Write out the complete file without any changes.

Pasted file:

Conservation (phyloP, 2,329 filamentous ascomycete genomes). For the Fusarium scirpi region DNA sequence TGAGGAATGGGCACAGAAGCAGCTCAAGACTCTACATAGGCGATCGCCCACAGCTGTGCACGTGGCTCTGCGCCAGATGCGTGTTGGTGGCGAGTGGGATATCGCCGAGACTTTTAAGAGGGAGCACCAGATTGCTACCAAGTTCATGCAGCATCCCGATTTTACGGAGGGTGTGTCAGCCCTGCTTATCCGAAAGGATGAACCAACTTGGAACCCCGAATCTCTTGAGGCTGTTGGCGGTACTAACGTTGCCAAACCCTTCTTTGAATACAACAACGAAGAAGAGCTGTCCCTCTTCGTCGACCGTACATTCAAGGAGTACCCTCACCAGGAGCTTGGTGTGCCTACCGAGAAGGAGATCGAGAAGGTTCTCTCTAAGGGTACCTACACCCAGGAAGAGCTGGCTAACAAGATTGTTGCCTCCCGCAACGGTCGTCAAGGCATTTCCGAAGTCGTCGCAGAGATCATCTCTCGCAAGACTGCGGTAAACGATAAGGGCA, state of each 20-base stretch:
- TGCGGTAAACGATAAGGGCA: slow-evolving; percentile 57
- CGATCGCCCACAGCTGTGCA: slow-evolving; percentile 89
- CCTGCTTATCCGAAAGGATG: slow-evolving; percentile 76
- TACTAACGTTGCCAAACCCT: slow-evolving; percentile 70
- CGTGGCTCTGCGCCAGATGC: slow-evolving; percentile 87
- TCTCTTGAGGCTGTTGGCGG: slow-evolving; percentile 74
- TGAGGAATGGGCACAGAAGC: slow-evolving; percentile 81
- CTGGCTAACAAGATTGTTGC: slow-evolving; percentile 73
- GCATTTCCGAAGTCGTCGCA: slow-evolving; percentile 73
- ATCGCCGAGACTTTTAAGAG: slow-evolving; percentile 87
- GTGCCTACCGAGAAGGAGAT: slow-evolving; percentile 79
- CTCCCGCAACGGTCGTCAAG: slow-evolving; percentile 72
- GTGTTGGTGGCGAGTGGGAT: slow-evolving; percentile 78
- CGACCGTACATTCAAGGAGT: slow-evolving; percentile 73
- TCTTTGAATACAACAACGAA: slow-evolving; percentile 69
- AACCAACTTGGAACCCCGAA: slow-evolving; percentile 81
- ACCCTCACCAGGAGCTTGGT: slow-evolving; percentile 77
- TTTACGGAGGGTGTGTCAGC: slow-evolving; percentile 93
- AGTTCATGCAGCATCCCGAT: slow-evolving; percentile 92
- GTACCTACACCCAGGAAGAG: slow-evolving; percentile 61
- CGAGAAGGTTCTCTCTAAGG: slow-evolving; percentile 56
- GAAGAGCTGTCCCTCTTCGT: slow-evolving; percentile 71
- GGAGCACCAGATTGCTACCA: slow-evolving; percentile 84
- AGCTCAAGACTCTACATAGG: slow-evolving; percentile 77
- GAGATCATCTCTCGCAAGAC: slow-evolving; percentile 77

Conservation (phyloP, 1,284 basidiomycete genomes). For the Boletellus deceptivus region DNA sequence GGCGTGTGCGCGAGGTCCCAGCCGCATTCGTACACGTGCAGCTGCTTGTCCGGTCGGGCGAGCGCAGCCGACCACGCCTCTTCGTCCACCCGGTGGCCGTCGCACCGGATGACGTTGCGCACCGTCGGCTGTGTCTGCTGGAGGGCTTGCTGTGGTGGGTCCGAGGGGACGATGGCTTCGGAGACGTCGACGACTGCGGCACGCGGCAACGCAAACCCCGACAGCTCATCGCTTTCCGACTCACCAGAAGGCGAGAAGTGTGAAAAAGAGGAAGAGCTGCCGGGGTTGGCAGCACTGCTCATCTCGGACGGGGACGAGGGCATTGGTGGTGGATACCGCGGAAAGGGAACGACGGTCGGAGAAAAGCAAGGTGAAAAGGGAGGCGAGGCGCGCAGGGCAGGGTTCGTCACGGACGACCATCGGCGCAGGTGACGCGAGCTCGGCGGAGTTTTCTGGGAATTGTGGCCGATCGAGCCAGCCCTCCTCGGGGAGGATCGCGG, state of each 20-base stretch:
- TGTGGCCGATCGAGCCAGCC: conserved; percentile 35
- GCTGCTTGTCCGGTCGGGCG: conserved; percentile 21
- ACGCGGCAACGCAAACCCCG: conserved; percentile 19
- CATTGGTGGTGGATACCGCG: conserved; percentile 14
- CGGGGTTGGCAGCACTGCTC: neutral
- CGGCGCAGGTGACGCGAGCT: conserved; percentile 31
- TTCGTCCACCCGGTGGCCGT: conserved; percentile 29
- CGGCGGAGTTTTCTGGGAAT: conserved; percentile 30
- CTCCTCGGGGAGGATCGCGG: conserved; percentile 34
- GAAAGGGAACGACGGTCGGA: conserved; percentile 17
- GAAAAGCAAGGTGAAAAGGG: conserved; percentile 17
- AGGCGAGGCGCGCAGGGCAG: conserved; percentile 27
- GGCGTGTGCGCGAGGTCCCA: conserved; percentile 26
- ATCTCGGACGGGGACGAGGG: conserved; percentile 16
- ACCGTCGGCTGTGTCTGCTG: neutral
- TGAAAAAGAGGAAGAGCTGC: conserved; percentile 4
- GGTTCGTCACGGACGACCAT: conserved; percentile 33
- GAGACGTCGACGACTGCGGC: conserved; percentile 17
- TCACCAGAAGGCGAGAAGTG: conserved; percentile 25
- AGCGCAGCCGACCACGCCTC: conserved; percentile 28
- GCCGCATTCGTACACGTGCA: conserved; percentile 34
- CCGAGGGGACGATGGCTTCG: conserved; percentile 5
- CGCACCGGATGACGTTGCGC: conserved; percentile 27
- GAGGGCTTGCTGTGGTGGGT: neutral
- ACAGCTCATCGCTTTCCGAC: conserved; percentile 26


Conservation (phyloP, 2,329 filamentous ascomycete genomes). For the Fusarium scirpi region DNA sequence TGAGGAATGGGCACAGAAGCAGCTCAAGACTCTACATAGGCGATCGCCCACAGCTGTGCACGTGGCTCTGCGCCAGATGCGTGTTGGTGGCGAGTGGGATATCGCCGAGACTTTTAAGAGGGAGCACCAGATTGCTACCAAGTTCATGCAGCATCCCGATTTTACGGAGGGTGTGTCAGCCCTGCTTATCCGAAAGGATGAACCAACTTGGAACCCCGAATCTCTTGAGGCTGTTGGCGGTACTAACGTTGCCAAACCCTTCTTTGAATACAACAACGAAGAAGAGCTGTCCCTCTTCGTCGACCGTACATTCAAGGAGTACCCTCACCAGGAGCTTGGTGTGCCTACCGAGAAGGAGATCGAGAAGGTTCTCTCTAAGGGTACCTACACCCAGGAAGAGCTGGCTAACAAGATTGTTGCCTCCCGCAACGGTCGTCAAGGCATTTCCGAAGTCGTCGCAGAGATCATCTCTCGCAAGACTGCGGTAAACGATAAGGGCA, state of each 20-base stretch:
- TGCGGTAAACGATAAGGGCA: slow-evolving; percentile 57
- CGATCGCCCACAGCTGTGCA: slow-evolving; percentile 89
- CCTGCTTATCCGAAAGGATG: slow-evolving; percentile 76
- TACTAACGTTGCCAAACCCT: slow-evolving; percentile 70
- CGTGGCTCTGCGCCAGATGC: slow-evolving; percentile 87
- TCTCTTGAGGCTGTTGGCGG: slow-evolving; percentile 74
- TGAGGAATGGGCACAGAAGC: slow-evolving; percentile 81
- CTGGCTAACAAGATTGTTGC: slow-evolving; percentile 73
- GCATTTCCGAAGTCGTCGCA: slow-evolving; percentile 73
- ATCGCCGAGACTTTTAAGAG: slow-evolving; percentile 87
- GTGCCTACCGAGAAGGAGAT: slow-evolving; percentile 79
- CTCCCGCAACGGTCGTCAAG: slow-evolving; percentile 72
- GTGTTGGTGGCGAGTGGGAT: slow-evolving; percentile 78
- CGACCGTACATTCAAGGAGT: slow-evolving; percentile 73
- TCTTTGAATACAACAACGAA: slow-evolving; percentile 69
- AACCAACTTGGAACCCCGAA: slow-evolving; percentile 81
- ACCCTCACCAGGAGCTTGGT: slow-evolving; percentile 77
- TTTACGGAGGGTGTGTCAGC: slow-evolving; percentile 93
- AGTTCATGCAGCATCCCGAT: slow-evolving; percentile 92
- GTACCTACACCCAGGAAGAG: slow-evolving; percentile 61
- CGAGAAGGTTCTCTCTAAGG: slow-evolving; percentile 56
- GAAGAGCTGTCCCTCTTCGT: slow-evolving; percentile 71
- GGAGCACCAGATTGCTACCA: slow-evolving; percentile 84
- AGCTCAAGACTCTACATAGG: slow-evolving; percentile 77
- GAGATCATCTCTCGCAAGAC: slow-evolving; percentile 77

Conservation (phyloP, 1,284 basidiomycete genomes). For the Boletellus deceptivus region DNA sequence GGCGTGTGCGCGAGGTCCCAGCCGCATTCGTACACGTGCAGCTGCTTGTCCGGTCGGGCGAGCGCAGCCGACCACGCCTCTTCGTCCACCCGGTGGCCGTCGCACCGGATGACGTTGCGCACCGTCGGCTGTGTCTGCTGGAGGGCTTGCTGTGGTGGGTCCGAGGGGACGATGGCTTCGGAGACGTCGACGACTGCGGCACGCGGCAACGCAAACCCCGACAGCTCATCGCTTTCCGACTCACCAGAAGGCGAGAAGTGTGAAAAAGAGGAAGAGCTGCCGGGGTTGGCAGCACTGCTCATCTCGGACGGGGACGAGGGCATTGGTGGTGGATACCGCGGAAAGGGAACGACGGTCGGAGAAAAGCAAGGTGAAAAGGGAGGCGAGGCGCGCAGGGCAGGGTTCGTCACGGACGACCATCGGCGCAGGTGACGCGAGCTCGGCGGAGTTTTCTGGGAATTGTGGCCGATCGAGCCAGCCCTCCTCGGGGAGGATCGCGG, state of each 20-base stretch:
- TGTGGCCGATCGAGCCAGCC: conserved; percentile 35
- GCTGCTTGTCCGGTCGGGCG: conserved; percentile 21
- ACGCGGCAACGCAAACCCCG: conserved; percentile 19
- CATTGGTGGTGGATACCGCG: conserved; percentile 14
- CGGGGTTGGCAGCACTGCTC: neutral
- CGGCGCAGGTGACGCGAGCT: conserved; percentile 31
- TTCGTCCACCCGGTGGCCGT: conserved; percentile 29
- CGGCGGAGTTTTCTGGGAAT: conserved; percentile 30
- CTCCTCGGGGAGGATCGCGG: conserved; percentile 34
- GAAAGGGAACGACGGTCGGA: conserved; percentile 17
- GAAAAGCAAGGTGAAAAGGG: conserved; percentile 17
- AGGCGAGGCGCGCAGGGCAG: conserved; percentile 27
- GGCGTGTGCGCGAGGTCCCA: conserved; percentile 26
- ATCTCGGACGGGGACGAGGG: conserved; percentile 16
- ACCGTCGGCTGTGTCTGCTG: neutral
- TGAAAAAGAGGAAGAGCTGC: conserved; percentile 4
- GGTTCGTCACGGACGACCAT: conserved; percentile 33
- GAGACGTCGACGACTGCGGC: conserved; percentile 17
- TCACCAGAAGGCGAGAAGTG: conserved; percentile 25
- AGCGCAGCCGACCACGCCTC: conserved; percentile 28
- GCCGCATTCGTACACGTGCA: conserved; percentile 34
- CCGAGGGGACGATGGCTTCG: conserved; percentile 5
- CGCACCGGATGACGTTGCGC: conserved; percentile 27
- GAGGGCTTGCTGTGGTGGGT: neutral
- ACAGCTCATCGCTTTCCGAC: conserved; percentile 26